After the the savage murder of an underprivileged law student, Jishamol Kuttikkattuparmbil Pappu (known as Jisha K.P) in Kerala, the news of the ragging incident, where a 19-year-old Dalit girl from Kerala was forced to swallow bathroom cleaner, has saddened us all.
While 29-year-old Jisha was raped, stabbed, strangled and bludgeoned to death, Aswathi, who was studying to be a nurse in Al Qamar College of Nursing, Kalaburagi, Tamil Nadu, is still fighting for her life. What is notable about these incidents is that both have occurred in South India and both the girls, who came from lesser privileged class and caste, were trying to better their lives. Society and its various prejudices, however, appear to be hell bent on curbing the growth of certain marginalised sections of society.
Jisha was the second daughter of a single mother and the hovel where they lived did not offer any protection—the door was a flimsy wooden plank and the neighbours were hostile towards them.
Despite being a state with a rising literacy rate, the incident has once again brought to light that Kerala is not safe for women, especially those belonging to marginal groups. Echoing the words of J Devika, “This is not a society that offers any kind of dignity to a woman who is alone”, there needs to be greater sensitivity towards women trapped in a circle of deprivation, of caste, class and gender.
The Kalaburagi incident was a case of bullying gone too far, but it might be notable that the bullies were five upper-caste students. This brings to the fore again that the attitude towards Dalit students at universities is not changing, even while the police are treating the case as an attempt to murder to send out a strong message to the students and society.
As the National Commission for Women has said, “in the commission of offences against… scheduled caste (Dalit) women, the offenders try to establish their authority and humiliate the community by subjecting their women to indecent and inhuman treatment, including sexual assault, parading naked, using filthy language, etc.”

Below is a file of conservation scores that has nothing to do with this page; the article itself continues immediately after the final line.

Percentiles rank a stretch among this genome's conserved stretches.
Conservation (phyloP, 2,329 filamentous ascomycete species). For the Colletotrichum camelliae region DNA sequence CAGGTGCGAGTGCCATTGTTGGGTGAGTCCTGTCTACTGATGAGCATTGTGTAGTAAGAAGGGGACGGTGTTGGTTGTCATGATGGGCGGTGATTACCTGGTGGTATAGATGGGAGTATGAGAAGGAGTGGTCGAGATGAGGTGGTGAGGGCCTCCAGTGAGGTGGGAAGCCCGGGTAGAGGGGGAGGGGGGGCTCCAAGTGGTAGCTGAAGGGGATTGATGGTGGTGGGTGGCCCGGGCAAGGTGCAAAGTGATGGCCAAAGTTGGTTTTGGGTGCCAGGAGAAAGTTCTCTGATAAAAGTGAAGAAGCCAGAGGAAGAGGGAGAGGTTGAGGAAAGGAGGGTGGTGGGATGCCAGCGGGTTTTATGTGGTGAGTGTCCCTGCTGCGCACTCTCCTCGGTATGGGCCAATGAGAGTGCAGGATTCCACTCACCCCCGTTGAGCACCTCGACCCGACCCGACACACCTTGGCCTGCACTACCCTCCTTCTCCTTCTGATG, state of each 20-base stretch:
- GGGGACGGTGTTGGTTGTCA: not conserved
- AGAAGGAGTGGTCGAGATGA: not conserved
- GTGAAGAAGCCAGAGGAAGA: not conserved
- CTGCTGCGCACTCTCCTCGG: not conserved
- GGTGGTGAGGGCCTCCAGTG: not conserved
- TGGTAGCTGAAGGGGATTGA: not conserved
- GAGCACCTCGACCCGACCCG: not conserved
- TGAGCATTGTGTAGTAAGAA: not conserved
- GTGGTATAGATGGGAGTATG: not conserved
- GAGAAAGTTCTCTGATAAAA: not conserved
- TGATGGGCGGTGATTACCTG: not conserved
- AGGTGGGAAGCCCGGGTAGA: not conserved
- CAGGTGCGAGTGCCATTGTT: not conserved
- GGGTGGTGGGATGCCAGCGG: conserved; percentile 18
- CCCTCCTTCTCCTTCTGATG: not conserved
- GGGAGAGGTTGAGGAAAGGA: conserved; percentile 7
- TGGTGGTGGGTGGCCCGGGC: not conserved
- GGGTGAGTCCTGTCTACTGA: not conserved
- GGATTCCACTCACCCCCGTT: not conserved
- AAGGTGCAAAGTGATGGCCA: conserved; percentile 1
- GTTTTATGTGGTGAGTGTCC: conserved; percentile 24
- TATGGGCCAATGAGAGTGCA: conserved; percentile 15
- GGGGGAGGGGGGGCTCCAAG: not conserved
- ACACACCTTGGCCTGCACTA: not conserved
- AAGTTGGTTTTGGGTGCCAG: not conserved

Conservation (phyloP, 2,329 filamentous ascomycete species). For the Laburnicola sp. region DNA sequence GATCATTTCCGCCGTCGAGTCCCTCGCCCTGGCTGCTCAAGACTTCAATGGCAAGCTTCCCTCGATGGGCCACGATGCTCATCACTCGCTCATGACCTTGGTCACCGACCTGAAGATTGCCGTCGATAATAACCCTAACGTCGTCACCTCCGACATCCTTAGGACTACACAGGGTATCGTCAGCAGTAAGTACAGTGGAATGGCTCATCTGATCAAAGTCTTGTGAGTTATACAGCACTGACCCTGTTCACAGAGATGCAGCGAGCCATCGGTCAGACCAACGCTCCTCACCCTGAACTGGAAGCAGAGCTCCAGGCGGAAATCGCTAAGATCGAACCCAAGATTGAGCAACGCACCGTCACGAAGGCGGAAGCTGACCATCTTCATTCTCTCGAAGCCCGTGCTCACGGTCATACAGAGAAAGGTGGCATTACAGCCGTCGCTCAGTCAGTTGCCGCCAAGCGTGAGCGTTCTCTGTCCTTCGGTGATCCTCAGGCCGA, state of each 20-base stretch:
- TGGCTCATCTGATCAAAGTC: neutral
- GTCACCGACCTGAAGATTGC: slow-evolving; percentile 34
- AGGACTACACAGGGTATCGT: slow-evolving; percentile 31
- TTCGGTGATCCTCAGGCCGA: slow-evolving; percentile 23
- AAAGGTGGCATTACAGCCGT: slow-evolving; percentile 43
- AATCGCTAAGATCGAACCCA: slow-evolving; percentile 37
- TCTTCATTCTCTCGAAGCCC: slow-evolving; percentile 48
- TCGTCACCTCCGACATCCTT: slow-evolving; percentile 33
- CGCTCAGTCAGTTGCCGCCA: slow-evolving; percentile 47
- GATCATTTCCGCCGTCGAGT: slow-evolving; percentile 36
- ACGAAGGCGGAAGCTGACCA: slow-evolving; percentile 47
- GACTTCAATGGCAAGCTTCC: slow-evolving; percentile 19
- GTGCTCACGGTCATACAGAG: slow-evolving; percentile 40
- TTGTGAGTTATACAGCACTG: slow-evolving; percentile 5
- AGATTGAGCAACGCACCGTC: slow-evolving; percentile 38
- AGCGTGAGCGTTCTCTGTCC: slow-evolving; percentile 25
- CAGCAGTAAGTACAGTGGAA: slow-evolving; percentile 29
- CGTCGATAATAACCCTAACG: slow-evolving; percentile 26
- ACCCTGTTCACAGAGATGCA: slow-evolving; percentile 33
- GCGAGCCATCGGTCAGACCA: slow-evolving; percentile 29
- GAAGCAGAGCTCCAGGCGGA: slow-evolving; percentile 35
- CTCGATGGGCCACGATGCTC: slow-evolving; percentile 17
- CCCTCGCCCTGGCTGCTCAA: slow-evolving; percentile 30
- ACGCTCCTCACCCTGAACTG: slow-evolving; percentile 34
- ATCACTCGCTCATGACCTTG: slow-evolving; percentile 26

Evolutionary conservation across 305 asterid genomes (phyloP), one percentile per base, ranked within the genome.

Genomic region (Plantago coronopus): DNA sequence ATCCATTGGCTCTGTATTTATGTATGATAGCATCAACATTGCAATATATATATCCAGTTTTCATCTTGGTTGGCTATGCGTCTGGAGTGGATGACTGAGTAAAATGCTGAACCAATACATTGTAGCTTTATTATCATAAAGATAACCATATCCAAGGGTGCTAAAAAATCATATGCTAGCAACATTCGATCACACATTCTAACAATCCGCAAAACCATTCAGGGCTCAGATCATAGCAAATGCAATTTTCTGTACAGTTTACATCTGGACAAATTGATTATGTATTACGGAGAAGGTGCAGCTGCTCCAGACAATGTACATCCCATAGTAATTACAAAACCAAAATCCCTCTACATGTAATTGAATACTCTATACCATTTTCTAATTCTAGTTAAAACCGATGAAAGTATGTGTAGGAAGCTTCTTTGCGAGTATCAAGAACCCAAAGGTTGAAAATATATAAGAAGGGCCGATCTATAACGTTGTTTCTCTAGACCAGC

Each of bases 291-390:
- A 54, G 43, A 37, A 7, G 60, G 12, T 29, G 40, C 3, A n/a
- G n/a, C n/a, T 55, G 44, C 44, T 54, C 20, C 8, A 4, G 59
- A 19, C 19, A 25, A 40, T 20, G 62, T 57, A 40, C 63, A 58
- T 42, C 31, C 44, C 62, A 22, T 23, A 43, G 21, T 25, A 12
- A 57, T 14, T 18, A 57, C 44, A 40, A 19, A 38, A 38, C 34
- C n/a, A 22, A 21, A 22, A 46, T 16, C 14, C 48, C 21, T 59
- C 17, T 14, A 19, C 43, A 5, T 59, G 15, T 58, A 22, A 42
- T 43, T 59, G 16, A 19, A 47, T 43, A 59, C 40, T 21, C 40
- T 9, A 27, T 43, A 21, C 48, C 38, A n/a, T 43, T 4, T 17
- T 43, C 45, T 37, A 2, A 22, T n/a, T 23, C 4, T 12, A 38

In these instances and many such in the past, violence, shaming and unequal treatment are used as social mechanisms to maintain Dalit women’s subordinate position in society. “It is the core outcome of gender-based inequalities shaped and intensified by the caste system,” says a study by Aloysius Irudayam, Jayshree P Mangubhai and Joel G Lee.
Be it a matter of land acquisition or caste war like the 2006 Khairlanji massacre in Maharashtra, where the women of the Bhotmange family belonging to a Dalit caste were murdered after they were paraded naked in front of the village, women of caste are always the soft targets.
According to a survey conducted by India Resists campaign on the selective outrage against rape and murder of women, there are over 101 cases of sexual violence against Dalit women that have failed to generate any outrage in the news after the Nirbhaya rape case.
The mysterious death of an Ola woman taxi driver, which is currently being dubbed as ‘suicide’, also throws a shadow of doubt on the justice process. Veerath Bharathi was one of the first few women cab drivers in Delhi who had started her career by joining Angel cabs and later moved to Uber in 2013.
While it is wonderful that women pilots are taking to the skies and women are entering all fields of industry and commerce, it is disheartening to see the women belonging to marginalised castes continue to lag behind.